Typically, a referral coordinator is a health care administrative professional who works with patients and health care professionals to schedule appointments, review insurance issues, and otherwise support the smooth running of a medical practice. Depending on the size of the practice, the coordinator may have additional administrative responsibilities or may specialize in setting up initial and follow-up appointments for new and returning patients. The term “referral coordinator” can also be used to describe other types of jobs, such as managing client referrals for a sales-oriented business. In both cases, the coordinator should have strong administrative and organizational skills.
When employed in the medical field, a referral coordinator is often responsible for taking calls from patients who need to make an appointment to obtain medical services. In such cases, the coordinator may need to use his or her best judgment in prioritizing appointment requests in knowing when it is a good idea to turn the caller over to a nurse or physician for more specific advice. The coordinator may also be responsible for following up with patients to book additional appointments or tasks as needed to appropriately manage the patient's condition. He or she may also be responsible for working with insurance companies to make sure that treatments are approved prior to scheduling appointments.
To become a referral coordinator in a medical setting, a person typically needs to have a high school diploma and some background working in office administration. Some employers may also wish for the coordinator to have some formal training and background in health care office administration, and smaller practices may want to hire a medical assistant to do both the work of a referral coordinator and also provide basic health care services. In all cases, the coordinator will need to be familiar with laws regarding health care privacy and confidentiality.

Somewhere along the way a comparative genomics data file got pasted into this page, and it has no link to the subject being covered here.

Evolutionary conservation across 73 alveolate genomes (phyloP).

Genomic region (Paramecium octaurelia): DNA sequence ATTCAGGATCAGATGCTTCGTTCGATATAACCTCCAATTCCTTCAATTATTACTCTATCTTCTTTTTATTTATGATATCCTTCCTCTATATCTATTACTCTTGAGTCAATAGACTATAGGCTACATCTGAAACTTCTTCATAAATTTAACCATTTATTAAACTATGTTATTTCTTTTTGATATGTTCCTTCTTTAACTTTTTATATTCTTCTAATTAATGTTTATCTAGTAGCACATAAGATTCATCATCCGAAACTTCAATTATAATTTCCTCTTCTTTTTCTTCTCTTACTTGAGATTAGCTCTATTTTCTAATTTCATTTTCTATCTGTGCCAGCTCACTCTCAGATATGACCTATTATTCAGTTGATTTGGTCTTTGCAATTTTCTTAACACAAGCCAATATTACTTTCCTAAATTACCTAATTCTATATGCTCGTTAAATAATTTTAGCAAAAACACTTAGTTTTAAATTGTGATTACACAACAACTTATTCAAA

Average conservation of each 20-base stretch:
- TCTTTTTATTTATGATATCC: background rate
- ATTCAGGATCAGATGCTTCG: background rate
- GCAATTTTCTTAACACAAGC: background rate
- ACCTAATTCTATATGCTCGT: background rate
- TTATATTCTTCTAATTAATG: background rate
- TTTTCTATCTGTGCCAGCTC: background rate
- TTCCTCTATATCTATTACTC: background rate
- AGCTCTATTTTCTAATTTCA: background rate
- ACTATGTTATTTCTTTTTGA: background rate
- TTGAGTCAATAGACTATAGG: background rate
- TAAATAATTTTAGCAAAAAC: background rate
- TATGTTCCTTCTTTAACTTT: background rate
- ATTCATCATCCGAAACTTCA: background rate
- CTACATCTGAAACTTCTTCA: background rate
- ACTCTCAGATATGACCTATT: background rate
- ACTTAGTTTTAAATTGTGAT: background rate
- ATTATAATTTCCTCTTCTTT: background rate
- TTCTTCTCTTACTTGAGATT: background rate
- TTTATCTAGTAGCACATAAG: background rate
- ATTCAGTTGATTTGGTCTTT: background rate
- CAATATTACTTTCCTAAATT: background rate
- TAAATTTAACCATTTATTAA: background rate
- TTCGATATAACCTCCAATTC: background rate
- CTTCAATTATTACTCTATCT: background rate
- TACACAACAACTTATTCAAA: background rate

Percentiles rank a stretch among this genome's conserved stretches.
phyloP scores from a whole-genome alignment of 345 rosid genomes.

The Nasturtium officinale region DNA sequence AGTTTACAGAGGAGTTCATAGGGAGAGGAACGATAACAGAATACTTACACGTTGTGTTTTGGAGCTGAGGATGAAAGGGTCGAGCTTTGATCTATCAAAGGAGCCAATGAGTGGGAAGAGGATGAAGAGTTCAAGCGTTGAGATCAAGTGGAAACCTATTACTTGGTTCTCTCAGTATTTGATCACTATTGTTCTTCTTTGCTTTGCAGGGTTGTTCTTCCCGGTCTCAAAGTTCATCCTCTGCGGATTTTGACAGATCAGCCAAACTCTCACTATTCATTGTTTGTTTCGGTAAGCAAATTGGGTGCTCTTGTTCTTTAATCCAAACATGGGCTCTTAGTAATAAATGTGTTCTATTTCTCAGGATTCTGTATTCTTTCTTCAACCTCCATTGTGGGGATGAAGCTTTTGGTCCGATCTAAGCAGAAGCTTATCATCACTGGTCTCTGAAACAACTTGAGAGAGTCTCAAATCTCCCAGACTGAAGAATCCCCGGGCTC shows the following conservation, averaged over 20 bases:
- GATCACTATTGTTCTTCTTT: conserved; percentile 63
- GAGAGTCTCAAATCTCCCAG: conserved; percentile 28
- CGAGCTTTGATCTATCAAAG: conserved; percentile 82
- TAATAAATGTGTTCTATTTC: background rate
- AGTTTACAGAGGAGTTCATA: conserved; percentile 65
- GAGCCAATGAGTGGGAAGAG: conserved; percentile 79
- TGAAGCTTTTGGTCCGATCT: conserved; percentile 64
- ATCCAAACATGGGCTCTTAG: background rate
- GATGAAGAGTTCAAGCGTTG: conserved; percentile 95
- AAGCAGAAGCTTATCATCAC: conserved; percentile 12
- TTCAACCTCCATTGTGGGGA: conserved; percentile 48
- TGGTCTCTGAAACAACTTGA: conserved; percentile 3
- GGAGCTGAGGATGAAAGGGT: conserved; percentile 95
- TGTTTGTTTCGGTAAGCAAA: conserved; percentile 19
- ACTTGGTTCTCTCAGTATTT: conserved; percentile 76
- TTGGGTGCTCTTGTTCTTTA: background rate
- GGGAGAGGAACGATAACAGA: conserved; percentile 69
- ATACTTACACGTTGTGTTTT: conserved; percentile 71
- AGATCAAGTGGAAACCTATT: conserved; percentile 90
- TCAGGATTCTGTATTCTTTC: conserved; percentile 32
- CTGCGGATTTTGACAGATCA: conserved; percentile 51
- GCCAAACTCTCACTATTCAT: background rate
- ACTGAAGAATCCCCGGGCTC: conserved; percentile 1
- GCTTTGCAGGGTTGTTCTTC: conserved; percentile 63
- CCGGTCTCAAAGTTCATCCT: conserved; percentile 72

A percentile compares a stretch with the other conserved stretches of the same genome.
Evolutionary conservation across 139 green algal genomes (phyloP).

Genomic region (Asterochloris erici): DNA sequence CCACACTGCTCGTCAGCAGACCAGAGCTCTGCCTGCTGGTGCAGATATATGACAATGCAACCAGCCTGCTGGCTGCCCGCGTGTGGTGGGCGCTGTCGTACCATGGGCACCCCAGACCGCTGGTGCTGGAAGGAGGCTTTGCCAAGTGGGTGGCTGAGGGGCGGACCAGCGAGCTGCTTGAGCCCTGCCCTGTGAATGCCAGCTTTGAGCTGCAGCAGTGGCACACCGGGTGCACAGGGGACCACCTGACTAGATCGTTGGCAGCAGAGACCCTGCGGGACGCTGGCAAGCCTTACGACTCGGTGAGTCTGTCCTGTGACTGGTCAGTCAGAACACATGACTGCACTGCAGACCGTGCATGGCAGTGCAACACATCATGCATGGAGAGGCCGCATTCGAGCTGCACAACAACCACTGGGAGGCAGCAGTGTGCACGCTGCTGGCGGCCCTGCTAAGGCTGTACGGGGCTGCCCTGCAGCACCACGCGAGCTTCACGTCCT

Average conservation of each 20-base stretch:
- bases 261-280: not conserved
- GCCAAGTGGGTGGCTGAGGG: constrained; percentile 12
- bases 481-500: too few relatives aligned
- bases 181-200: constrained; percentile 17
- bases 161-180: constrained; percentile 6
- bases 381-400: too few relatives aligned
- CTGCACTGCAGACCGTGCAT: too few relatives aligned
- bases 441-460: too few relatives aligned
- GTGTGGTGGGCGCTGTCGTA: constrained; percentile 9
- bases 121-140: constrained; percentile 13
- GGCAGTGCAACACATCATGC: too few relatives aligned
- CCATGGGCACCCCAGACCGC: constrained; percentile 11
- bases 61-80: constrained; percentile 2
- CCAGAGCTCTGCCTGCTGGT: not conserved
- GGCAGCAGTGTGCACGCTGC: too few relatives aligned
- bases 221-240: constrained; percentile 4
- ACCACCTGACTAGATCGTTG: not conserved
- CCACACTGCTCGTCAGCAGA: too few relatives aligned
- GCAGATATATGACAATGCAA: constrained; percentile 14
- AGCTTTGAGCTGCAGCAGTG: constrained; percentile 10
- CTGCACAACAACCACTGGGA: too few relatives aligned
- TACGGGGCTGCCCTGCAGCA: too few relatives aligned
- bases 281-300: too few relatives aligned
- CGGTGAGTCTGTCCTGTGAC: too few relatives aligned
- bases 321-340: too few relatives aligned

Some businesses outside of health care may hire a referral coordinator to perform other duties. If a company relies on word-of-mouth advertising and rewards current customers for referring new business, it will generally need an administrative employee to screen referrals and to develop a process for compensating those who make referrals to the company. The referral coordinator may also complete other office administration tasks as needed by the business. The skills of this type of referral coordinator may be similar to those who work in the health care industry, as they will likely need office skills but may also need additional training and experience in sales and marketing.